US, WASHINGTON (ORDO NEWS) — More than a million coronavirus infected have recovered. But to some of those who were diagnosed with the long-awaited diagnosis, the disease returned. This destroys the prevailing understanding of the mechanisms of the spread of the virus and confuses doctors.
Since the beginning of the pandemic more than 1 million people who have been diagnosed with a coronavirus, managed to recover, it should be from the data at Johns Hopkins University. But in some cases, the joy was premature: reports of repeated infections appear every day, Bloomberg writes.
The stories of newly ill patients destroy the familiar understanding of how viral infections affect the body and how they spread, the agency said.
The virus does not back down
Mirabay Nicholson-McKellar, a resident of the Australian state of New South Wales, thought she was close to recovering when more than a month has passed since the infection. However, shortness of breath and chest pain suddenly returned to her.
The woman passed a new test, which turned out to be positive. Just three days earlier, she was allowed to quit home quarantine because Mirabai had no symptoms for 72 hours. “When will it end? I constantly think about it. Am I still contagious? How do I know that I’m not contagious? ” – Asked in a conversation with Bloomberg 35-year-old Australian.
Daniela Alves from London found out about her infection thanks to a test for which she paid £ 200 ($ 251). Over the course of several weeks, shortness of breath, coughing and pain appeared and disappeared. Constant changes in well-being do not give reason to think about a final recovery. “I don’t know when my result will be negative,” says Alves. “Do I have to pay another £ 200 to know that I am safe for others?”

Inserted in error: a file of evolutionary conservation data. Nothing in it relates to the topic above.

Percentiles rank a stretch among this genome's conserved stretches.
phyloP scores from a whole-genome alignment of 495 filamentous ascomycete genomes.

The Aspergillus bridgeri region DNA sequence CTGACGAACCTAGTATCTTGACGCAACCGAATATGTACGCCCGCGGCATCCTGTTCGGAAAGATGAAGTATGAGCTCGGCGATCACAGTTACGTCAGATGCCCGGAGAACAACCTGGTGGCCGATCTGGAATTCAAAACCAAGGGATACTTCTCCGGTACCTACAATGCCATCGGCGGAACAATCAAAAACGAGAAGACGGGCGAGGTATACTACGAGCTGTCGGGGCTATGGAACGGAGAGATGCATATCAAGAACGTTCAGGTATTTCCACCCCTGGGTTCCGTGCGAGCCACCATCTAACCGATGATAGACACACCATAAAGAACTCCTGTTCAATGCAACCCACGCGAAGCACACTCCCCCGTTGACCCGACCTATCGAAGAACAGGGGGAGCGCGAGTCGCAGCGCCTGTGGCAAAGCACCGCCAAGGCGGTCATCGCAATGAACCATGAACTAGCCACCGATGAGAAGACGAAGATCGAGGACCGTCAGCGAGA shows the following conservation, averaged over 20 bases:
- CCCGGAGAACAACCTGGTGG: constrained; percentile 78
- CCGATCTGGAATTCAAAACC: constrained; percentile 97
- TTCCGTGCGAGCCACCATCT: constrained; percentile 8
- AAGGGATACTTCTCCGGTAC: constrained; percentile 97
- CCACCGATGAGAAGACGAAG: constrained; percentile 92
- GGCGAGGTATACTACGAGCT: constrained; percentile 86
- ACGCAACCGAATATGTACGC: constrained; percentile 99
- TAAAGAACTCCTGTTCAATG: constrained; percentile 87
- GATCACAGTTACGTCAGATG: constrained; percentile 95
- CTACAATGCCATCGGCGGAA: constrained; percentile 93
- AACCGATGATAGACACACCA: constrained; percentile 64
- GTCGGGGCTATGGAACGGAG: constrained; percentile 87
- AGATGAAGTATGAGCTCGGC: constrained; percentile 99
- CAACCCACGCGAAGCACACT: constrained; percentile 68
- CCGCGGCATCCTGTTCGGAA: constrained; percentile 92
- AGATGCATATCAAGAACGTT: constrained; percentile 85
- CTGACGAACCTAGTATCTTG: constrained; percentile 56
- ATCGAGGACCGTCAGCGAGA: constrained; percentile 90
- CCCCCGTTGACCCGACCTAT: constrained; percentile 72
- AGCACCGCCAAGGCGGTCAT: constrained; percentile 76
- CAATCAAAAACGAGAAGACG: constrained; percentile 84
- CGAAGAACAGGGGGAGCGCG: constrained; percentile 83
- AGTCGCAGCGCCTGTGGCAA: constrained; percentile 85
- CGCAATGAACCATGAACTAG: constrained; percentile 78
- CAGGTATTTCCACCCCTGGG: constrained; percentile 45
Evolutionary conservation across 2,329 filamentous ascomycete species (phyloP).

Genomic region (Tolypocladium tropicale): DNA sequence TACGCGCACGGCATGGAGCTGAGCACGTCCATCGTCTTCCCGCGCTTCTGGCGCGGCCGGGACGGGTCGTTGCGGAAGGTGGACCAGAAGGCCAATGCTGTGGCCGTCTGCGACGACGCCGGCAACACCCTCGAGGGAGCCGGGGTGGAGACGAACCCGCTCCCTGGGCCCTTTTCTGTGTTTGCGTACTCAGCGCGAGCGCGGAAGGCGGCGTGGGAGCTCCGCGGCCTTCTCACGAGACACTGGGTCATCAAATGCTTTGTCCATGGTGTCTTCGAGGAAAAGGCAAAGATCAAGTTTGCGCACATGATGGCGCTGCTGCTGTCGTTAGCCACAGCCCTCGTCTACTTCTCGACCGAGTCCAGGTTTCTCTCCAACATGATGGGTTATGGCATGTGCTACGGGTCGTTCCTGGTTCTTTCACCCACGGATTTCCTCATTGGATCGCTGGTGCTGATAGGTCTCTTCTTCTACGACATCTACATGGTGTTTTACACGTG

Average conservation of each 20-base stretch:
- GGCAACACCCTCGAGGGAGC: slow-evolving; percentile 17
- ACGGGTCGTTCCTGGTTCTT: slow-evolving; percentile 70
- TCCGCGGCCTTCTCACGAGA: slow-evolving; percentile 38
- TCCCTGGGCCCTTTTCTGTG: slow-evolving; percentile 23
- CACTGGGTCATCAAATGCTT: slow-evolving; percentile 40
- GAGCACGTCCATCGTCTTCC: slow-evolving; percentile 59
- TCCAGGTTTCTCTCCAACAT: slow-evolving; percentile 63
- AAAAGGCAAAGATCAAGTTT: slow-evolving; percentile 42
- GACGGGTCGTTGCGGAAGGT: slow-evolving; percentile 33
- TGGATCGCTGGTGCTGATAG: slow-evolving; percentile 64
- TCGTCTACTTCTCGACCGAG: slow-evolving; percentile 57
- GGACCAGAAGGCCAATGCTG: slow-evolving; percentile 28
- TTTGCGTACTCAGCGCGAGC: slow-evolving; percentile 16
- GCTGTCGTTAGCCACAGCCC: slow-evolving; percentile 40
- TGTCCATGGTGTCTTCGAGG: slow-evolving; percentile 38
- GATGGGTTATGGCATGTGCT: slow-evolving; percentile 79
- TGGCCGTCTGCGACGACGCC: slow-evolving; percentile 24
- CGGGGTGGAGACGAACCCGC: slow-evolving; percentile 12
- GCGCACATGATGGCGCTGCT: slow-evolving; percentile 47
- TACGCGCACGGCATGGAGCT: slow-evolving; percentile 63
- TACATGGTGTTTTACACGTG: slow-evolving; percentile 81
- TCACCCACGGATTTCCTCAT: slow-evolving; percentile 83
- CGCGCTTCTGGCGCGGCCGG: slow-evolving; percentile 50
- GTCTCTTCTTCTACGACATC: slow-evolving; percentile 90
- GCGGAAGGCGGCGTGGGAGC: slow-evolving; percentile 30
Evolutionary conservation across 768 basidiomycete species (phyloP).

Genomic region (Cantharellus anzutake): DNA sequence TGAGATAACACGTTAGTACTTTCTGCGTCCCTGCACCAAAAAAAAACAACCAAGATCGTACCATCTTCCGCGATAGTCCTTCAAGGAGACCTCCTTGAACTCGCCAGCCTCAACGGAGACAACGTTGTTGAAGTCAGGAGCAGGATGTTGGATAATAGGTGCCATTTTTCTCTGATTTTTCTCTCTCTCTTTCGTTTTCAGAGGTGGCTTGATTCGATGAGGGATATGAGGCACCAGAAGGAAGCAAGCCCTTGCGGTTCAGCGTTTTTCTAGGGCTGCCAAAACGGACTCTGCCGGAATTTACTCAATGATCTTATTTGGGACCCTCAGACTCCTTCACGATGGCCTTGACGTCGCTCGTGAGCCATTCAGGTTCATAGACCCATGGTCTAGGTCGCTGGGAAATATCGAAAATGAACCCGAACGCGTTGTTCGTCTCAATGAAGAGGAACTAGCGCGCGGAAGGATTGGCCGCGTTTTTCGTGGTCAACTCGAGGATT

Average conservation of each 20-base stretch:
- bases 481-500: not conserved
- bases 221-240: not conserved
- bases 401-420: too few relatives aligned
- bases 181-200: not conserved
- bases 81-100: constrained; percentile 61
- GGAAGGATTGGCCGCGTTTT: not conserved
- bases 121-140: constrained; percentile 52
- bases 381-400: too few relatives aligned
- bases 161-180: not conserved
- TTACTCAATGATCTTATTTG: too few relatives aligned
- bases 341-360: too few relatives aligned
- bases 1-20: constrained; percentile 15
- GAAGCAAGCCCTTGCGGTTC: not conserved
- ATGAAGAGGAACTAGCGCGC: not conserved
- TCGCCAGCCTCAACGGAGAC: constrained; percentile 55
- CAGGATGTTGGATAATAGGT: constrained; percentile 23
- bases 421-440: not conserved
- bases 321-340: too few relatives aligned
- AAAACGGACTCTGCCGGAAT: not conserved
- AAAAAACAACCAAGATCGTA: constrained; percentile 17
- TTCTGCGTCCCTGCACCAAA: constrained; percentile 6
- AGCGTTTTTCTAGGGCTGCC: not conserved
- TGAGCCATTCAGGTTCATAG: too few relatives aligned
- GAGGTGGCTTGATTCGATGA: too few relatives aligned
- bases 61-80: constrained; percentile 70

With the return of the coronavirus , Business Insider journalist Aria Bendix also faced . According to her, a week after infection, she felt a chill and her condition worsened, but after a few days the disease barely made itself felt. Bendix suggested that she had almost recovered, but soon felt a pain in her chest. “By the 14th day of my symptoms — the period when I was supposed to stop being contagious — the pains returned,” Bendix wrote.
What threatens re-infection
The phenomenon of false hope baffles health experts who are trying to win the battle with the mysterious pathogen that arose only five months ago. Solving this puzzle will help you understand how to create an effective vaccine against coronavirus, as well as give an idea of when states can cancel quarantine so that people return to normal life, writes Bloomberg.
The re-infection situation is fraught with personal consequences for those who believe that they have recovered from the disease. In this case, the entire healing process turns into a difficult and frustrating test for some former patients, the agency notes.
Research is not enough to understand why coronavirus symptoms sometimes return. It is not known for sure whether this is due to re-infection or whether the virus remains in the body for several weeks and is “reactivated”. According to Edwin J. R. van Beek, head of the Department of Clinical Radiology at the Royal Institute of Medical Research, University of Edinburgh, it’s possible that COVID-19 can cause blood clots that can lead to dangerous complications if left untreated.
In turn, South Korean researchers believe that tests of recovered patients show false-positive results, and not re-infection, writes Bloomberg. The true reasons for such results have yet to be clarified, says Yvonne Maldonado, an epidemiologist at Stanford University School of Medicine. “What happens when people become infected and fall ill – will we consider them immune and therefore not susceptible at all? Or do they serve as potential sources of infection for other people? ” – the expert says.
Given the deteriorating health of some people who have had coronavirus, hospitals that are already working at the limit of opportunity may face a new influx of patients, writes Bloomberg. This will be an additional burden on the health system. In addition, the mental health of those infected will come under attack, believes resuscitator Michelle Biel from Cleveland.
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